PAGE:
Brexit uncertainty a big concern for R&A ahead of this year's Open

Brexit uncertainty a big concern for R&A ahead of this year's Open
FILE PHOTO: Golf - The 147th Open Championship - Carnoustie, Britain - July 18, 2018 Martin Slumbers CEO of The R&A during a new conference REUTERS/Paul Childs Copyright PAUL CHILDS(Reuters)
Copyright PAUL CHILDS(Reuters)
By Reuters
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(Reuters) - R&A chief executive Martin Slumbers said that the uncertainty surrounding Brexit had caused "significant concern" ahead of this year's British Open at Royal Portrush and that he would be pleased when the tournament is over.

The United Kingdom is due to leave the European Union on March 29 and a potentially disorderly no-deal Brexit could leave the organisers with logistical problems as they plan to move over 2,000 containers to Northern Ireland.

Uncertainty over the backstop to retain an open border on Ireland is the main cause for concern.

"Like every business, and I think about the Open as such, the lack of certainty about the rules, the law in which we are operating under post-March 29 has caused us significant concern," Slumbers told the BBC.

"In hindsight would I be wanting to do Portrush in the year that we would be potentially leaving the European Union without a deal? No.

"We as a management team have spent a lot of time looking at contingencies and what we need to do. The future of the border is the number one concern. We have over 2000 containers to get across the Irish Sea and we start building on April 2."

The EU has refused to make changes in the legal withdrawal agreement for Britain, saying that the backstop is needed as an insurance that no border controls could return between EU member state Ireland and Northern Ireland after Brexit.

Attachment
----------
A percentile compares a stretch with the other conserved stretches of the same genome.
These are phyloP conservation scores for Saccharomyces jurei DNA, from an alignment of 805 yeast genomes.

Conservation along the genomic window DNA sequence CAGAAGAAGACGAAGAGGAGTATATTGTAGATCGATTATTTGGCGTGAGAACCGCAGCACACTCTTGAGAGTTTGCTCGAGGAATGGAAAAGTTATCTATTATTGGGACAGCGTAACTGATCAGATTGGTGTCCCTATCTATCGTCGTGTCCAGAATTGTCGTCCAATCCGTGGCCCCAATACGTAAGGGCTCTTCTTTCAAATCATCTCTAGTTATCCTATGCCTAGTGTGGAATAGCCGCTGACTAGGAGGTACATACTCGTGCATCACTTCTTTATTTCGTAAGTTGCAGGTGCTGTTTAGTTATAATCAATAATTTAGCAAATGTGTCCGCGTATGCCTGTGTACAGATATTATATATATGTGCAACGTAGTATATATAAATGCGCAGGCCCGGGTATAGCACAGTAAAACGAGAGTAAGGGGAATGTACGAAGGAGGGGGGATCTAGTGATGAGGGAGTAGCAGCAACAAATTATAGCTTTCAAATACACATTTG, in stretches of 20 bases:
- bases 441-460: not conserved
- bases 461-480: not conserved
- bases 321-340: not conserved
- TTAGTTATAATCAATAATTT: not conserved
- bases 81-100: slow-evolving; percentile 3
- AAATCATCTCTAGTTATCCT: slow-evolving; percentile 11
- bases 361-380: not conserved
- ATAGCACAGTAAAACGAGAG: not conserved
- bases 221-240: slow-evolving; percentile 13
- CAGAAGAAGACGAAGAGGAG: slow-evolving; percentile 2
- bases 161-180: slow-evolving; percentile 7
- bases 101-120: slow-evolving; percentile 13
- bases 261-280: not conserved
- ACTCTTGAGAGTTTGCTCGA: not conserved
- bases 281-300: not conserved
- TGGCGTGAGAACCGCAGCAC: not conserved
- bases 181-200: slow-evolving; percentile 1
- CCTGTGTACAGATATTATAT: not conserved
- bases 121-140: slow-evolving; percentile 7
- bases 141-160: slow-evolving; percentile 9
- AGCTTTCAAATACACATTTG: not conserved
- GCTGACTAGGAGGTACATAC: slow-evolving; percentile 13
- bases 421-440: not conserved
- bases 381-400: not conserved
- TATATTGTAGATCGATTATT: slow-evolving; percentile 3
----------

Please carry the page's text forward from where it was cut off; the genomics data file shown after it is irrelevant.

"We have engagement with ministers and Parliament but the concern is all around certainty. If you know the rules you're playing by then you can play, you optimise what you've got," Slumbers added.

"The problem is we don't know whether to reschedule to bring all our containers in through Dublin, whether to move them through Belfast, whether to ship them out of the UK now.

"It doesn't threaten the staging, we'll make it happen. It's just more complex than we anticipated. For the insiders it's a bit harder but for everyone outside it won't impact at all, they won't notice."

Portrush will stage the Open for the first time since 1951 from July 18-21, with the decision on hosting rights taken in October 2015, eight months before the referendum to leave the European Union.

(Reporting by Shrivathsa Sridhar in Bengaluru; Editing by Pritha Sarkar)

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